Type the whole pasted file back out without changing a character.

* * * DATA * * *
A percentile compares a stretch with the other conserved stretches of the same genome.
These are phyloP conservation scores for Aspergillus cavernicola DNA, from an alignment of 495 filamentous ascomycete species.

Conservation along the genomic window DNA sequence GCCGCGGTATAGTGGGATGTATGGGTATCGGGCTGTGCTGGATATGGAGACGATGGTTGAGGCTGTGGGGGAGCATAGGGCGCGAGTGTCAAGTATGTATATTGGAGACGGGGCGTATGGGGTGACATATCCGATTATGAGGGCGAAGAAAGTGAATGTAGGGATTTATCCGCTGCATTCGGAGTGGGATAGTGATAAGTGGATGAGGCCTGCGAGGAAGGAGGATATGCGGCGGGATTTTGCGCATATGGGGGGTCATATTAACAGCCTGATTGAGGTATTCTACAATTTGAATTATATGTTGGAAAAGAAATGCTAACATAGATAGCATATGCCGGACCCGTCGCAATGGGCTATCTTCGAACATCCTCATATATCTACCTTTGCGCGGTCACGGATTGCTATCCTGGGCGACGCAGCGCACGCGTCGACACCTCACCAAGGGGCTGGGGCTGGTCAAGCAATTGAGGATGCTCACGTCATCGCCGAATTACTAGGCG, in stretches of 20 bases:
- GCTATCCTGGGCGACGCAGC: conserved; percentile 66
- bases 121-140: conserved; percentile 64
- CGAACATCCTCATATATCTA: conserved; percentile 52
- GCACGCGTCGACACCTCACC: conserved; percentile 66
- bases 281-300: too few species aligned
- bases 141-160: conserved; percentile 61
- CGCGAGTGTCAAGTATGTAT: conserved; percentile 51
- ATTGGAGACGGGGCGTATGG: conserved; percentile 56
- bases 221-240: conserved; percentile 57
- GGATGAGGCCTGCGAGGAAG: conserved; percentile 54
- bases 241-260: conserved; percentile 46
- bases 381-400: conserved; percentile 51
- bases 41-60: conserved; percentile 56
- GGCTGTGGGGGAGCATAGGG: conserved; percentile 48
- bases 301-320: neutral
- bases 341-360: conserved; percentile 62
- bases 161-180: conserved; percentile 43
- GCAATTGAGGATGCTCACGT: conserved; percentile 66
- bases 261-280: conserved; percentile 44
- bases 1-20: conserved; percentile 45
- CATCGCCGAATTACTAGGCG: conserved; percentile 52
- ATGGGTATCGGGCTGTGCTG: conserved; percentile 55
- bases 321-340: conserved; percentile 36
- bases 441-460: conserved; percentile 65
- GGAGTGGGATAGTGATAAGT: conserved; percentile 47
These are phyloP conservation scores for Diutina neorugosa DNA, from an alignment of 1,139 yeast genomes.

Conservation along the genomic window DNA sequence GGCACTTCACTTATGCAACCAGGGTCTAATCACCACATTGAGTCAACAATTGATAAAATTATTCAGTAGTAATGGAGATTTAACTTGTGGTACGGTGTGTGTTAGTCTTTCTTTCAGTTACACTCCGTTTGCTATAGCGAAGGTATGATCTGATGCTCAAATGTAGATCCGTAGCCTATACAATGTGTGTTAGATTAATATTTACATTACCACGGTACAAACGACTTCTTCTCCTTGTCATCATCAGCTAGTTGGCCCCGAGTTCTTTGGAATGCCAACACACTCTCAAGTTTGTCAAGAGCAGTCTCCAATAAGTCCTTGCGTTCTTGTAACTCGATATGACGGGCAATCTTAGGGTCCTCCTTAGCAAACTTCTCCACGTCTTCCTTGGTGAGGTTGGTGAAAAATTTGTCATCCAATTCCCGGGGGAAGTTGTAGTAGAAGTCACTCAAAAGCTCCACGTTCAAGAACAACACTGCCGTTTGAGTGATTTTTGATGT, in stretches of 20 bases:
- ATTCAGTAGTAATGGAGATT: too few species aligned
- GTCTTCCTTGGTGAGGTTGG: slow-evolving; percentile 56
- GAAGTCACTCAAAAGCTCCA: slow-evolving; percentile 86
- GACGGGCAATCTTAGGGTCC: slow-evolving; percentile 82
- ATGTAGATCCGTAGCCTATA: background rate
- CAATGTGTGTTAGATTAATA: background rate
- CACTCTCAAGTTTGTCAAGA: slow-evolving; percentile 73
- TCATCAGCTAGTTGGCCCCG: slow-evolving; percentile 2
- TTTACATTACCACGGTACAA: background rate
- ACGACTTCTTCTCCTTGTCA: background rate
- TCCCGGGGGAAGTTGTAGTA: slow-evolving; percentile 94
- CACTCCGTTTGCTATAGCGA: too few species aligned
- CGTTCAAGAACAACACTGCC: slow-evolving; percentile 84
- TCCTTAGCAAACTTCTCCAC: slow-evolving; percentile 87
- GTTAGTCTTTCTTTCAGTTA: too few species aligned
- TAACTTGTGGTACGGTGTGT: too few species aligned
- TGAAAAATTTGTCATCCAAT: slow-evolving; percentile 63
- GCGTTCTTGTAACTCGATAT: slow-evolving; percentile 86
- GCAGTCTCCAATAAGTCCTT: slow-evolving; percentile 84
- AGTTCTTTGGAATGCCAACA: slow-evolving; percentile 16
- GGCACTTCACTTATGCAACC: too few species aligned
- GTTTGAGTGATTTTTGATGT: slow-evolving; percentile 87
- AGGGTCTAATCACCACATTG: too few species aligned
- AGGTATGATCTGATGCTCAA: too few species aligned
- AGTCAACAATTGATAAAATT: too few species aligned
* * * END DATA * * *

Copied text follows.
A percentile compares a stretch with the other conserved stretches of the same genome.
These are phyloP conservation scores for Aspergillus cavernicola DNA, from an alignment of 495 filamentous ascomycete species.

Conservation along the genomic window DNA sequence GCCGCGGTATAGTGGGATGTATGGGTATCGGGCTGTGCTGGATATGGAGACGATGGTTGAGGCTGTGGGGGAGCATAGGGCGCGAGTGTCAAGTATGTATATTGGAGACGGGGCGTATGGGGTGACATATCCGATTATGAGGGCGAAGAAAGTGAATGTAGGGATTTATCCGCTGCATTCGGAGTGGGATAGTGATAAGTGGATGAGGCCTGCGAGGAAGGAGGATATGCGGCGGGATTTTGCGCATATGGGGGGTCATATTAACAGCCTGATTGAGGTATTCTACAATTTGAATTATATGTTGGAAAAGAAATGCTAACATAGATAGCATATGCCGGACCCGTCGCAATGGGCTATCTTCGAACATCCTCATATATCTACCTTTGCGCGGTCACGGATTGCTATCCTGGGCGACGCAGCGCACGCGTCGACACCTCACCAAGGGGCTGGGGCTGGTCAAGCAATTGAGGATGCTCACGTCATCGCCGAATTACTAGGCG, in stretches of 20 bases:
- GCTATCCTGGGCGACGCAGC: conserved; percentile 66
- bases 121-140: conserved; percentile 64
- CGAACATCCTCATATATCTA: conserved; percentile 52
- GCACGCGTCGACACCTCACC: conserved; percentile 66
- bases 281-300: too few species aligned
- bases 141-160: conserved; percentile 61
- CGCGAGTGTCAAGTATGTAT: conserved; percentile 51
- ATTGGAGACGGGGCGTATGG: conserved; percentile 56
- bases 221-240: conserved; percentile 57
- GGATGAGGCCTGCGAGGAAG: conserved; percentile 54
- bases 241-260: conserved; percentile 46
- bases 381-400: conserved; percentile 51
- bases 41-60: conserved; percentile 56
- GGCTGTGGGGGAGCATAGGG: conserved; percentile 48
- bases 301-320: neutral
- bases 341-360: conserved; percentile 62
- bases 161-180: conserved; percentile 43
- GCAATTGAGGATGCTCACGT: conserved; percentile 66
- bases 261-280: conserved; percentile 44
- bases 1-20: conserved; percentile 45
- CATCGCCGAATTACTAGGCG: conserved; percentile 52
- ATGGGTATCGGGCTGTGCTG: conserved; percentile 55
- bases 321-340: conserved; percentile 36
- bases 441-460: conserved; percentile 65
- GGAGTGGGATAGTGATAAGT: conserved; percentile 47
These are phyloP conservation scores for Diutina neorugosa DNA, from an alignment of 1,139 yeast genomes.

Conservation along the genomic window DNA sequence GGCACTTCACTTATGCAACCAGGGTCTAATCACCACATTGAGTCAACAATTGATAAAATTATTCAGTAGTAATGGAGATTTAACTTGTGGTACGGTGTGTGTTAGTCTTTCTTTCAGTTACACTCCGTTTGCTATAGCGAAGGTATGATCTGATGCTCAAATGTAGATCCGTAGCCTATACAATGTGTGTTAGATTAATATTTACATTACCACGGTACAAACGACTTCTTCTCCTTGTCATCATCAGCTAGTTGGCCCCGAGTTCTTTGGAATGCCAACACACTCTCAAGTTTGTCAAGAGCAGTCTCCAATAAGTCCTTGCGTTCTTGTAACTCGATATGACGGGCAATCTTAGGGTCCTCCTTAGCAAACTTCTCCACGTCTTCCTTGGTGAGGTTGGTGAAAAATTTGTCATCCAATTCCCGGGGGAAGTTGTAGTAGAAGTCACTCAAAAGCTCCACGTTCAAGAACAACACTGCCGTTTGAGTGATTTTTGATGT, in stretches of 20 bases:
- ATTCAGTAGTAATGGAGATT: too few species aligned
- GTCTTCCTTGGTGAGGTTGG: slow-evolving; percentile 56
- GAAGTCACTCAAAAGCTCCA: slow-evolving; percentile 86
- GACGGGCAATCTTAGGGTCC: slow-evolving; percentile 82
- ATGTAGATCCGTAGCCTATA: background rate
- CAATGTGTGTTAGATTAATA: background rate
- CACTCTCAAGTTTGTCAAGA: slow-evolving; percentile 73
- TCATCAGCTAGTTGGCCCCG: slow-evolving; percentile 2
- TTTACATTACCACGGTACAA: background rate
- ACGACTTCTTCTCCTTGTCA: background rate
- TCCCGGGGGAAGTTGTAGTA: slow-evolving; percentile 94
- CACTCCGTTTGCTATAGCGA: too few species aligned
- CGTTCAAGAACAACACTGCC: slow-evolving; percentile 84
- TCCTTAGCAAACTTCTCCAC: slow-evolving; percentile 87
- GTTAGTCTTTCTTTCAGTTA: too few species aligned
- TAACTTGTGGTACGGTGTGT: too few species aligned
- TGAAAAATTTGTCATCCAAT: slow-evolving; percentile 63
- GCGTTCTTGTAACTCGATAT: slow-evolving; percentile 86
- GCAGTCTCCAATAAGTCCTT: slow-evolving; percentile 84
- AGTTCTTTGGAATGCCAACA: slow-evolving; percentile 16
- GGCACTTCACTTATGCAACC: too few species aligned
- GTTTGAGTGATTTTTGATGT: slow-evolving; percentile 87
- AGGGTCTAATCACCACATTG: too few species aligned
- AGGTATGATCTGATGCTCAA: too few species aligned
- AGTCAACAATTGATAAAATT: too few species aligned